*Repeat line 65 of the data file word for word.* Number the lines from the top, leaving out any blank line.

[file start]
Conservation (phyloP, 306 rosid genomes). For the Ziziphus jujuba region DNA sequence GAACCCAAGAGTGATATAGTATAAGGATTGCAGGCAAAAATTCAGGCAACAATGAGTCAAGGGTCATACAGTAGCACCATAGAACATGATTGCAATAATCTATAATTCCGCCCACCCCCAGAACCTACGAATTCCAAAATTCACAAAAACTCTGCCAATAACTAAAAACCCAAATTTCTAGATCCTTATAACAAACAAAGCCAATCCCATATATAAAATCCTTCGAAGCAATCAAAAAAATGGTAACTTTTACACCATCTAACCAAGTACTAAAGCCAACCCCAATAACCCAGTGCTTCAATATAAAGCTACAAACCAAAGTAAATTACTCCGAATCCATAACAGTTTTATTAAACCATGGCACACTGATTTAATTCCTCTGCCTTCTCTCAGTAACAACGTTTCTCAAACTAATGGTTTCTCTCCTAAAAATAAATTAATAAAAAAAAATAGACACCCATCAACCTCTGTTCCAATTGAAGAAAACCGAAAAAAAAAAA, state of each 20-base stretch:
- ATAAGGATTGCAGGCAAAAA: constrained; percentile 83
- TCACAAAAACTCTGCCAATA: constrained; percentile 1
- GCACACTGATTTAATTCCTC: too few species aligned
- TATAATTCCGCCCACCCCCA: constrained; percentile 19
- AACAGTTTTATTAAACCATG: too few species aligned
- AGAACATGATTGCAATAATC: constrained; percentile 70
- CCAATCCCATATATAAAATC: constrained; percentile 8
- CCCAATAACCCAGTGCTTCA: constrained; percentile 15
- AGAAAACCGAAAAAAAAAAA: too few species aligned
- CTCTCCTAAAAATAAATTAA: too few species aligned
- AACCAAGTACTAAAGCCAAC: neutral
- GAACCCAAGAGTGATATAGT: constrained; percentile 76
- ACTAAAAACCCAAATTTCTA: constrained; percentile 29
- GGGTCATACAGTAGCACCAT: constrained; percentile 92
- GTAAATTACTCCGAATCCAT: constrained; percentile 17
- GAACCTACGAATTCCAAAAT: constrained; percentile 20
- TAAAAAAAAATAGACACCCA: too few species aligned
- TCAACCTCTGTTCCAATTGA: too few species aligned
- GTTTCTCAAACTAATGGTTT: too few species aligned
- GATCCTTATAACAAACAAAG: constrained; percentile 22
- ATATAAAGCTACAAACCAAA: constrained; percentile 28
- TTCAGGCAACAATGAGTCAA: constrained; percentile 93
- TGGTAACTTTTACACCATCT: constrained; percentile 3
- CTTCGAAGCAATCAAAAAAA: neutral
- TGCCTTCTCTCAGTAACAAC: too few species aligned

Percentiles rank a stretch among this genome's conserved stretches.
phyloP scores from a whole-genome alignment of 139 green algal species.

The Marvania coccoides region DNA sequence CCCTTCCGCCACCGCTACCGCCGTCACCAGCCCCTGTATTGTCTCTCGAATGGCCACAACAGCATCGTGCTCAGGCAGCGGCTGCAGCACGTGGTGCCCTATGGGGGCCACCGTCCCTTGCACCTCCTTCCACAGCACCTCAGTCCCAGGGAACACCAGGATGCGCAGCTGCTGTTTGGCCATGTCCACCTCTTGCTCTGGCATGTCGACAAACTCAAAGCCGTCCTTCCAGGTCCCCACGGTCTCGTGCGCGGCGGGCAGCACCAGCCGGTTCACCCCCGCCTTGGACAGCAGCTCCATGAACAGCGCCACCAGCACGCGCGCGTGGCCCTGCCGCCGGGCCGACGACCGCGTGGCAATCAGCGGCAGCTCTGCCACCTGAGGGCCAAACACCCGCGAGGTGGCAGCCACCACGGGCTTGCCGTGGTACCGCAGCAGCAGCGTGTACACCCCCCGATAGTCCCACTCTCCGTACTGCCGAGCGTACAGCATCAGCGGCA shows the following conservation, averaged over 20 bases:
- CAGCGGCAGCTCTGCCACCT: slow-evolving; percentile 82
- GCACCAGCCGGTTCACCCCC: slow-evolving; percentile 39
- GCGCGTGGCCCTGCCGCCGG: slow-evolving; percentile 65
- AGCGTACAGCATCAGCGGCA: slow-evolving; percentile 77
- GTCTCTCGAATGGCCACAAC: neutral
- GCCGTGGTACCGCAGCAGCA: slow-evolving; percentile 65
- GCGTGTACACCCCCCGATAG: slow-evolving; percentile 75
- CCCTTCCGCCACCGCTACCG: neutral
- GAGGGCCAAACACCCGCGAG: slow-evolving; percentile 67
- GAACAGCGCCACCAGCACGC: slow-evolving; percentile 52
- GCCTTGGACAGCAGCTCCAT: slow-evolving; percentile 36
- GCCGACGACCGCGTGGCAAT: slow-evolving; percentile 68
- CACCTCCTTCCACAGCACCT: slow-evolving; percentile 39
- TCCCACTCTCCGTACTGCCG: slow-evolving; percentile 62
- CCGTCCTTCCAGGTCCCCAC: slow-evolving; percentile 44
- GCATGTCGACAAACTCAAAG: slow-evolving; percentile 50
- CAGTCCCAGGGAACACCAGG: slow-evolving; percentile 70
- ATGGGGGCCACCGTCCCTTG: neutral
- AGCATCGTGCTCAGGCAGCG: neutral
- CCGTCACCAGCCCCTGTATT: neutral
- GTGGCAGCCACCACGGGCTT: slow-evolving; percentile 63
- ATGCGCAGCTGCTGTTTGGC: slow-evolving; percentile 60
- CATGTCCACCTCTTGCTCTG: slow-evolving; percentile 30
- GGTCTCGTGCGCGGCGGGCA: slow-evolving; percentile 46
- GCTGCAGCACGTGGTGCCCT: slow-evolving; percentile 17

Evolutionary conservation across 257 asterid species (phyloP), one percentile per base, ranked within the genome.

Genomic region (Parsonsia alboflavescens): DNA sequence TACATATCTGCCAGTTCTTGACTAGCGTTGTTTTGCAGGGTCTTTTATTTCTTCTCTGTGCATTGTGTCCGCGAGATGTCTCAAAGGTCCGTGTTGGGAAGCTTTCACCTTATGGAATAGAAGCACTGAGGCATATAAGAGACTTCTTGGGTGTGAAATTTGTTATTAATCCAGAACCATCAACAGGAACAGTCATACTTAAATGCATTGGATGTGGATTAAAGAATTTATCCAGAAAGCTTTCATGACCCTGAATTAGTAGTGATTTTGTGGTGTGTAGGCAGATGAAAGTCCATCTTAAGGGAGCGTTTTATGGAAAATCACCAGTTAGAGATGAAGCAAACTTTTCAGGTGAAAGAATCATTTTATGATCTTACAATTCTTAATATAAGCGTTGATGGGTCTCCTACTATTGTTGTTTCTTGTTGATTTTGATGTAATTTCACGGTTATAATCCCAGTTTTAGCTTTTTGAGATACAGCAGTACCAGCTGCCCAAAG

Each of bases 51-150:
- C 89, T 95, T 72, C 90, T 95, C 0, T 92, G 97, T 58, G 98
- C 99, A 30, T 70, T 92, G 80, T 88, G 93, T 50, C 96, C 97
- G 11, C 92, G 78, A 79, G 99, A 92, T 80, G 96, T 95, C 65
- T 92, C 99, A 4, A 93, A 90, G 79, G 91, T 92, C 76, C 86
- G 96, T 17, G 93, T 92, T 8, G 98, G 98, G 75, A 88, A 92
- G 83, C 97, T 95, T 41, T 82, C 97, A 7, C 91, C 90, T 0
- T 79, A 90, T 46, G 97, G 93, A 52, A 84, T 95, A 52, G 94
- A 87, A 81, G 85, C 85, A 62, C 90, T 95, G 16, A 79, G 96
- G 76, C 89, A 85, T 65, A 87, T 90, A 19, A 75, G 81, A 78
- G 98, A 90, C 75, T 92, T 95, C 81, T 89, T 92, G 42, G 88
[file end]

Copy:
- A 87, A 81, G 85, C 85, A 62, C 90, T 95, G 16, A 79, G 96